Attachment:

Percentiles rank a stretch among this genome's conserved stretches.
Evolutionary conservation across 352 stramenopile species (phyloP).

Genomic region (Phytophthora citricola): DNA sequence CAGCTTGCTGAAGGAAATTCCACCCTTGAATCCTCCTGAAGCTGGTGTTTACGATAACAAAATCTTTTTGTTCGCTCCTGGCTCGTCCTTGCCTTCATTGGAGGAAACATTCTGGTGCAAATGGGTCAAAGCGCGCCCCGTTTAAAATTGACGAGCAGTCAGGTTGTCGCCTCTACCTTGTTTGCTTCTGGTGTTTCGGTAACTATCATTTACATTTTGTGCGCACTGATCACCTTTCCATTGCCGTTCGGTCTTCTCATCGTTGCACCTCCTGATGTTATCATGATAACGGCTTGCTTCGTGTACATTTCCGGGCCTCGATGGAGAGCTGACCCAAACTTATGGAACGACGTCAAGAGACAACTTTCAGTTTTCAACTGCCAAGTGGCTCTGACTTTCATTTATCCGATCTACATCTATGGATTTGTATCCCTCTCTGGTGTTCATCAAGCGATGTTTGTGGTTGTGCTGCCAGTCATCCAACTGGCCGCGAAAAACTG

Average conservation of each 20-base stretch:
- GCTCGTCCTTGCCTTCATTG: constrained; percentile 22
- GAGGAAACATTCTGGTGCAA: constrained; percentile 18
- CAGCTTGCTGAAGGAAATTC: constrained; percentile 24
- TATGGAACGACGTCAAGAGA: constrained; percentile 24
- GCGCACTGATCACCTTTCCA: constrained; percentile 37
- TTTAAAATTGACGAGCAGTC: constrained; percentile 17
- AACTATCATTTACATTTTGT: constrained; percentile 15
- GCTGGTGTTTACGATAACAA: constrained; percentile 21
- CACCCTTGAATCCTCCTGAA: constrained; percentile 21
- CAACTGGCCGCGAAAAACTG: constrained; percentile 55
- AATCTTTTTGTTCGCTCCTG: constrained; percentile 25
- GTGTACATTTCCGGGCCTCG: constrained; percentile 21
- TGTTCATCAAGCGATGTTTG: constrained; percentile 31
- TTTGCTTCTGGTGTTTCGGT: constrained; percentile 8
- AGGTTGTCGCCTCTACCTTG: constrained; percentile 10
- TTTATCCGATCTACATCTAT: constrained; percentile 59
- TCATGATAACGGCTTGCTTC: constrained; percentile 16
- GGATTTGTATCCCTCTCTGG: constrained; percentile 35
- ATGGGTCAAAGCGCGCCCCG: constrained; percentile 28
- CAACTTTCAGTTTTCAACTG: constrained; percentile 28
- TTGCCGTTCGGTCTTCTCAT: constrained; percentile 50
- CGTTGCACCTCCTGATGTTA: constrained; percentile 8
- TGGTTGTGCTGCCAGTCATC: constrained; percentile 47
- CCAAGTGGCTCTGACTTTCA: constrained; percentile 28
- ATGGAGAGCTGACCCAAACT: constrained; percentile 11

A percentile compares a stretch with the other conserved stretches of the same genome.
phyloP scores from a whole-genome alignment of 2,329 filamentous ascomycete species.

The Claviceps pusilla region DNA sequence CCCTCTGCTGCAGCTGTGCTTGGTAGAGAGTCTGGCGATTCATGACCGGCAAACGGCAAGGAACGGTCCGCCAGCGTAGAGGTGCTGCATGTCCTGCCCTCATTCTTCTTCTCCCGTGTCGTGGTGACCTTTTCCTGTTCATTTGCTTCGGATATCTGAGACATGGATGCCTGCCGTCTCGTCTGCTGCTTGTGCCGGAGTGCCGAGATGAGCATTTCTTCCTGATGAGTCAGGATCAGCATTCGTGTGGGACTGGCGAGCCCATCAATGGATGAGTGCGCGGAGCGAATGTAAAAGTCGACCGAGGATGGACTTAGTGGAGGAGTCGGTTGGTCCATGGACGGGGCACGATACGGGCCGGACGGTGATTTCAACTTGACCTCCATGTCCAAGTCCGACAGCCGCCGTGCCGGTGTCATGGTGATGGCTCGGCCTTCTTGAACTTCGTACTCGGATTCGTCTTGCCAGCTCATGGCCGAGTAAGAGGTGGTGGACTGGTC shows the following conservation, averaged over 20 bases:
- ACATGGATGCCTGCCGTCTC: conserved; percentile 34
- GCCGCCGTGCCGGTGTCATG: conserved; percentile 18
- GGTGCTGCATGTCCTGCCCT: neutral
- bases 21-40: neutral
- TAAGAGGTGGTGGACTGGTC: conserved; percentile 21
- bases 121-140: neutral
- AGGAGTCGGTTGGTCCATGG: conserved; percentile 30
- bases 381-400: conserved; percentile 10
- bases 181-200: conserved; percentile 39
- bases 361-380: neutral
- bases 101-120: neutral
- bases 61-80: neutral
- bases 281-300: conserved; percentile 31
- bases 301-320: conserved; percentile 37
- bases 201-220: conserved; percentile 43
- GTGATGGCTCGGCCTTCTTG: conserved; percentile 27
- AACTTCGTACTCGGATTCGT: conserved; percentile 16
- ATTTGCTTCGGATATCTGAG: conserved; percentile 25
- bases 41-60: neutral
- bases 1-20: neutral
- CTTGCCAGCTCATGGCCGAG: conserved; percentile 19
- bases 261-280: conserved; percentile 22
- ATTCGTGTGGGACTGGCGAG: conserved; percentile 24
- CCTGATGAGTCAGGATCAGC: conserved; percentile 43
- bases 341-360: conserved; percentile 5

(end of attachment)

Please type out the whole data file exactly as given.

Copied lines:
Percentiles rank a stretch among this genome's conserved stretches.
Evolutionary conservation across 352 stramenopile species (phyloP).

Genomic region (Phytophthora citricola): DNA sequence CAGCTTGCTGAAGGAAATTCCACCCTTGAATCCTCCTGAAGCTGGTGTTTACGATAACAAAATCTTTTTGTTCGCTCCTGGCTCGTCCTTGCCTTCATTGGAGGAAACATTCTGGTGCAAATGGGTCAAAGCGCGCCCCGTTTAAAATTGACGAGCAGTCAGGTTGTCGCCTCTACCTTGTTTGCTTCTGGTGTTTCGGTAACTATCATTTACATTTTGTGCGCACTGATCACCTTTCCATTGCCGTTCGGTCTTCTCATCGTTGCACCTCCTGATGTTATCATGATAACGGCTTGCTTCGTGTACATTTCCGGGCCTCGATGGAGAGCTGACCCAAACTTATGGAACGACGTCAAGAGACAACTTTCAGTTTTCAACTGCCAAGTGGCTCTGACTTTCATTTATCCGATCTACATCTATGGATTTGTATCCCTCTCTGGTGTTCATCAAGCGATGTTTGTGGTTGTGCTGCCAGTCATCCAACTGGCCGCGAAAAACTG

Average conservation of each 20-base stretch:
- GCTCGTCCTTGCCTTCATTG: constrained; percentile 22
- GAGGAAACATTCTGGTGCAA: constrained; percentile 18
- CAGCTTGCTGAAGGAAATTC: constrained; percentile 24
- TATGGAACGACGTCAAGAGA: constrained; percentile 24
- GCGCACTGATCACCTTTCCA: constrained; percentile 37
- TTTAAAATTGACGAGCAGTC: constrained; percentile 17
- AACTATCATTTACATTTTGT: constrained; percentile 15
- GCTGGTGTTTACGATAACAA: constrained; percentile 21
- CACCCTTGAATCCTCCTGAA: constrained; percentile 21
- CAACTGGCCGCGAAAAACTG: constrained; percentile 55
- AATCTTTTTGTTCGCTCCTG: constrained; percentile 25
- GTGTACATTTCCGGGCCTCG: constrained; percentile 21
- TGTTCATCAAGCGATGTTTG: constrained; percentile 31
- TTTGCTTCTGGTGTTTCGGT: constrained; percentile 8
- AGGTTGTCGCCTCTACCTTG: constrained; percentile 10
- TTTATCCGATCTACATCTAT: constrained; percentile 59
- TCATGATAACGGCTTGCTTC: constrained; percentile 16
- GGATTTGTATCCCTCTCTGG: constrained; percentile 35
- ATGGGTCAAAGCGCGCCCCG: constrained; percentile 28
- CAACTTTCAGTTTTCAACTG: constrained; percentile 28
- TTGCCGTTCGGTCTTCTCAT: constrained; percentile 50
- CGTTGCACCTCCTGATGTTA: constrained; percentile 8
- TGGTTGTGCTGCCAGTCATC: constrained; percentile 47
- CCAAGTGGCTCTGACTTTCA: constrained; percentile 28
- ATGGAGAGCTGACCCAAACT: constrained; percentile 11

A percentile compares a stretch with the other conserved stretches of the same genome.
phyloP scores from a whole-genome alignment of 2,329 filamentous ascomycete species.

The Claviceps pusilla region DNA sequence CCCTCTGCTGCAGCTGTGCTTGGTAGAGAGTCTGGCGATTCATGACCGGCAAACGGCAAGGAACGGTCCGCCAGCGTAGAGGTGCTGCATGTCCTGCCCTCATTCTTCTTCTCCCGTGTCGTGGTGACCTTTTCCTGTTCATTTGCTTCGGATATCTGAGACATGGATGCCTGCCGTCTCGTCTGCTGCTTGTGCCGGAGTGCCGAGATGAGCATTTCTTCCTGATGAGTCAGGATCAGCATTCGTGTGGGACTGGCGAGCCCATCAATGGATGAGTGCGCGGAGCGAATGTAAAAGTCGACCGAGGATGGACTTAGTGGAGGAGTCGGTTGGTCCATGGACGGGGCACGATACGGGCCGGACGGTGATTTCAACTTGACCTCCATGTCCAAGTCCGACAGCCGCCGTGCCGGTGTCATGGTGATGGCTCGGCCTTCTTGAACTTCGTACTCGGATTCGTCTTGCCAGCTCATGGCCGAGTAAGAGGTGGTGGACTGGTC shows the following conservation, averaged over 20 bases:
- ACATGGATGCCTGCCGTCTC: conserved; percentile 34
- GCCGCCGTGCCGGTGTCATG: conserved; percentile 18
- GGTGCTGCATGTCCTGCCCT: neutral
- bases 21-40: neutral
- TAAGAGGTGGTGGACTGGTC: conserved; percentile 21
- bases 121-140: neutral
- AGGAGTCGGTTGGTCCATGG: conserved; percentile 30
- bases 381-400: conserved; percentile 10
- bases 181-200: conserved; percentile 39
- bases 361-380: neutral
- bases 101-120: neutral
- bases 61-80: neutral
- bases 281-300: conserved; percentile 31
- bases 301-320: conserved; percentile 37
- bases 201-220: conserved; percentile 43
- GTGATGGCTCGGCCTTCTTG: conserved; percentile 27
- AACTTCGTACTCGGATTCGT: conserved; percentile 16
- ATTTGCTTCGGATATCTGAG: conserved; percentile 25
- bases 41-60: neutral
- bases 1-20: neutral
- CTTGCCAGCTCATGGCCGAG: conserved; percentile 19
- bases 261-280: conserved; percentile 22
- ATTCGTGTGGGACTGGCGAG: conserved; percentile 24
- CCTGATGAGTCAGGATCAGC: conserved; percentile 43
- bases 341-360: conserved; percentile 5